Life isn’t the problem, I discovered; trying to use a disoriented and disorganized brain to run a life is the problem.
When I woke up it was grey and raining. I had an appointment at 11:00 a.m. at a place called the Financial Empowerment Center deep in Bedstuy in Brooklyn. I went to this appointment and it was exactly like it sounds. The FEC is a state run program that helps people like me, with a trainwreck of a financial history, to try and get a handle. Well, at least lay it all out there, which was about all that the very sweet young woman at the center could do for me.
I have been sort of protecting my conscious awareness from the reality of my financial situation, mainly because I had to survive. It’s a tiny bit like genocide victims in camps; there are photos of them walking down filthy streets and just not looking at the corpses on the side of the road. Although somewhere inside they know the bodies exist and mean something profound, right now they are just walking down the street, right? That’s survival.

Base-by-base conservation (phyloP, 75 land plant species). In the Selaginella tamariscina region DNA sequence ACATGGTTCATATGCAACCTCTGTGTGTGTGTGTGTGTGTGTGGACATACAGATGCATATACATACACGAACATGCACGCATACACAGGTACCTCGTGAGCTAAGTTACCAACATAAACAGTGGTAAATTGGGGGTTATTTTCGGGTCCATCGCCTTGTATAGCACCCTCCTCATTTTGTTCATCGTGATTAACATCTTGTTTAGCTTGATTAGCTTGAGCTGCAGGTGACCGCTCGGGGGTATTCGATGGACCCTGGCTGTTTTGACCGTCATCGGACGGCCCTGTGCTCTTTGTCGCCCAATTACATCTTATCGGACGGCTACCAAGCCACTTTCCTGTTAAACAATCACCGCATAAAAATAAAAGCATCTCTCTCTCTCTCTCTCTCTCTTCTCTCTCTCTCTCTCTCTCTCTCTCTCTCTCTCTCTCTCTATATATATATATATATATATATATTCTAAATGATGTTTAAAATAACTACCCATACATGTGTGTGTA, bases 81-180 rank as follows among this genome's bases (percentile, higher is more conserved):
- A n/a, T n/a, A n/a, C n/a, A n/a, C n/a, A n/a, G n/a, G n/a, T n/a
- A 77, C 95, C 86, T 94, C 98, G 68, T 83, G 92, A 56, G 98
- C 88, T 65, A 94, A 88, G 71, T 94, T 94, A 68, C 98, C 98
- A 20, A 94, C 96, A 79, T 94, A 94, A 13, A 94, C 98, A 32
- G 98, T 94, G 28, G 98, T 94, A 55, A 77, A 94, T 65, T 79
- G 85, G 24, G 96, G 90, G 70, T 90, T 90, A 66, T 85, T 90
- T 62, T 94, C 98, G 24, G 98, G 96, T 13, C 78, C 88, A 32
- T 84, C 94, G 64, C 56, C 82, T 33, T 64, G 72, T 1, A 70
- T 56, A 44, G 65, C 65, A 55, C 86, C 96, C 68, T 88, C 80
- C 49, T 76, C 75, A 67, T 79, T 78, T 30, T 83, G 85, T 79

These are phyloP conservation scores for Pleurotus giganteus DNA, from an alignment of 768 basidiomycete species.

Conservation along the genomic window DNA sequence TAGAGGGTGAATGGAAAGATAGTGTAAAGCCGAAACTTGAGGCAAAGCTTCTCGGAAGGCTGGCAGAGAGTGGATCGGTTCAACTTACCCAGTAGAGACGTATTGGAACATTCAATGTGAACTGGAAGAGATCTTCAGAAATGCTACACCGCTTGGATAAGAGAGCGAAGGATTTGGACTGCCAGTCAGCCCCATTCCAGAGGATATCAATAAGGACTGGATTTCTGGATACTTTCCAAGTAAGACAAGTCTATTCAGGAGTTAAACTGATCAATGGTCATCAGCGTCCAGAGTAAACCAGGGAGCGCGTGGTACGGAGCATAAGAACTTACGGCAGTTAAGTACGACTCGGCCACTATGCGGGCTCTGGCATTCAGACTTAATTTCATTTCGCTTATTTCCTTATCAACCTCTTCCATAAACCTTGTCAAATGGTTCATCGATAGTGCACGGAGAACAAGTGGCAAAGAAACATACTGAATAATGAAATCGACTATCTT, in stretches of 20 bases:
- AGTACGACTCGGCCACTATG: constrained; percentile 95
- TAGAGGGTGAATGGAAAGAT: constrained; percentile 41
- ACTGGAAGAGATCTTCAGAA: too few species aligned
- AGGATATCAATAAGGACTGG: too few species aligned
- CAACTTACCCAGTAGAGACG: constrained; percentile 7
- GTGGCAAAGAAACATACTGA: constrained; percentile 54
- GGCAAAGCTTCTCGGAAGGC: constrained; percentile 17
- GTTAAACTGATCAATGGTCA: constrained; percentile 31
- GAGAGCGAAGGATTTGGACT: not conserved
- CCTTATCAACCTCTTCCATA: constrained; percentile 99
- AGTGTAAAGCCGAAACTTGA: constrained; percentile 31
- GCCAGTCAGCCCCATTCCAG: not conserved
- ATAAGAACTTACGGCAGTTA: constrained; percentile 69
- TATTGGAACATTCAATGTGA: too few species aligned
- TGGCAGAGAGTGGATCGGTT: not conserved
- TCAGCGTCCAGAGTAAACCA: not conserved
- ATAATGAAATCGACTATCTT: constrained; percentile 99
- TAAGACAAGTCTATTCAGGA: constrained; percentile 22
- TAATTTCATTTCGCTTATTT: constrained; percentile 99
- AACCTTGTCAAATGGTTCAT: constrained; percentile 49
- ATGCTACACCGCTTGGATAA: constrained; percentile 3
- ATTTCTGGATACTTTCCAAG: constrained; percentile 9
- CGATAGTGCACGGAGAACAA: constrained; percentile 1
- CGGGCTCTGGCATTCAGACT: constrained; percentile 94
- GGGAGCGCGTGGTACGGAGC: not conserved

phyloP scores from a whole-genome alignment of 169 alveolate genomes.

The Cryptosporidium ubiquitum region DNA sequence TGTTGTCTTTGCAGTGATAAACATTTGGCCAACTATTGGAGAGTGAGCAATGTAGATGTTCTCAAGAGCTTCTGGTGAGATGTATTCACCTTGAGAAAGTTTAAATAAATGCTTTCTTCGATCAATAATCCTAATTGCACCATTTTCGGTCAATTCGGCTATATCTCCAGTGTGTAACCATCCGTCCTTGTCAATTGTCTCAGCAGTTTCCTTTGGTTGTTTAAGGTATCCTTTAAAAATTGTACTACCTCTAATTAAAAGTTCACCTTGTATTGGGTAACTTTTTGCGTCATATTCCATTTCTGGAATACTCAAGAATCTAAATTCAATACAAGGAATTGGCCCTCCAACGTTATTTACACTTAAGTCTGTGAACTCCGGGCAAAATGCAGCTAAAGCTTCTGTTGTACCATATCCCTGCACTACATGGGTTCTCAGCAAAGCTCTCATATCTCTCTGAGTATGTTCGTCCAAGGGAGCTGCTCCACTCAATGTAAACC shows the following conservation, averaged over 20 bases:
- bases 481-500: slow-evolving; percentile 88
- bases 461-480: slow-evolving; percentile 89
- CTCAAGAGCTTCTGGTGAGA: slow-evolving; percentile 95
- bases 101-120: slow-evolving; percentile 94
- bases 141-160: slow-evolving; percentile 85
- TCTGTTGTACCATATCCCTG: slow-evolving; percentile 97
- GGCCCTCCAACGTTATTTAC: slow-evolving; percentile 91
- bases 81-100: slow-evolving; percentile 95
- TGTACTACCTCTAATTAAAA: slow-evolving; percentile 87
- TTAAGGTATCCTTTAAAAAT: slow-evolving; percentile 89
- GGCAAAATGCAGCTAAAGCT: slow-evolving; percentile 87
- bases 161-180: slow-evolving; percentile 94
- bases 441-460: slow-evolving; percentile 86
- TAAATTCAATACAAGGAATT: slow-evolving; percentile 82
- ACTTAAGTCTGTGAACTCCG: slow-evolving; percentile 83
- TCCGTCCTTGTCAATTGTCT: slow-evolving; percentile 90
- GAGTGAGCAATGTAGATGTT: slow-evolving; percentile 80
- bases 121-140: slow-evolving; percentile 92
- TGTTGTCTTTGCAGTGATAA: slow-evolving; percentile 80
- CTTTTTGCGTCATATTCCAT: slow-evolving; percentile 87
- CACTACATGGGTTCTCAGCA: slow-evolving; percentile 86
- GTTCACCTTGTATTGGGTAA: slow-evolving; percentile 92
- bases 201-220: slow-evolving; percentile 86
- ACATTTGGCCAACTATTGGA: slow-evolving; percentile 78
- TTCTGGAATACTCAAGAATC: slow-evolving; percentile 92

Okay, I’m dramatic and not always so tactful. But you get my point.
I have been using my meager earnings in this economic state of absurdity to pay the most necessary things. It does not escape me that my financial mentality is precisely the one that has gotten us where we are as a nation. I’m not proud of it.
But, what am I supposed to do about it now?
It’s hard to act right with money when describing $20 as a ‘drop in the bucket’ seems like a laughable understatement. It’s more like a speck in the solar system. Again, you get what I’m saying. Is it not better spent on a pair of warm shoes or even my nasty coffee habit?
Anyway the consensus was that my debts, all told, are astronomical and it’s no laughing matter; it only spells bankruptcy. I knew this, but I had been looking away from the bodies and just walking down the street. I clearly can’t do that anymore.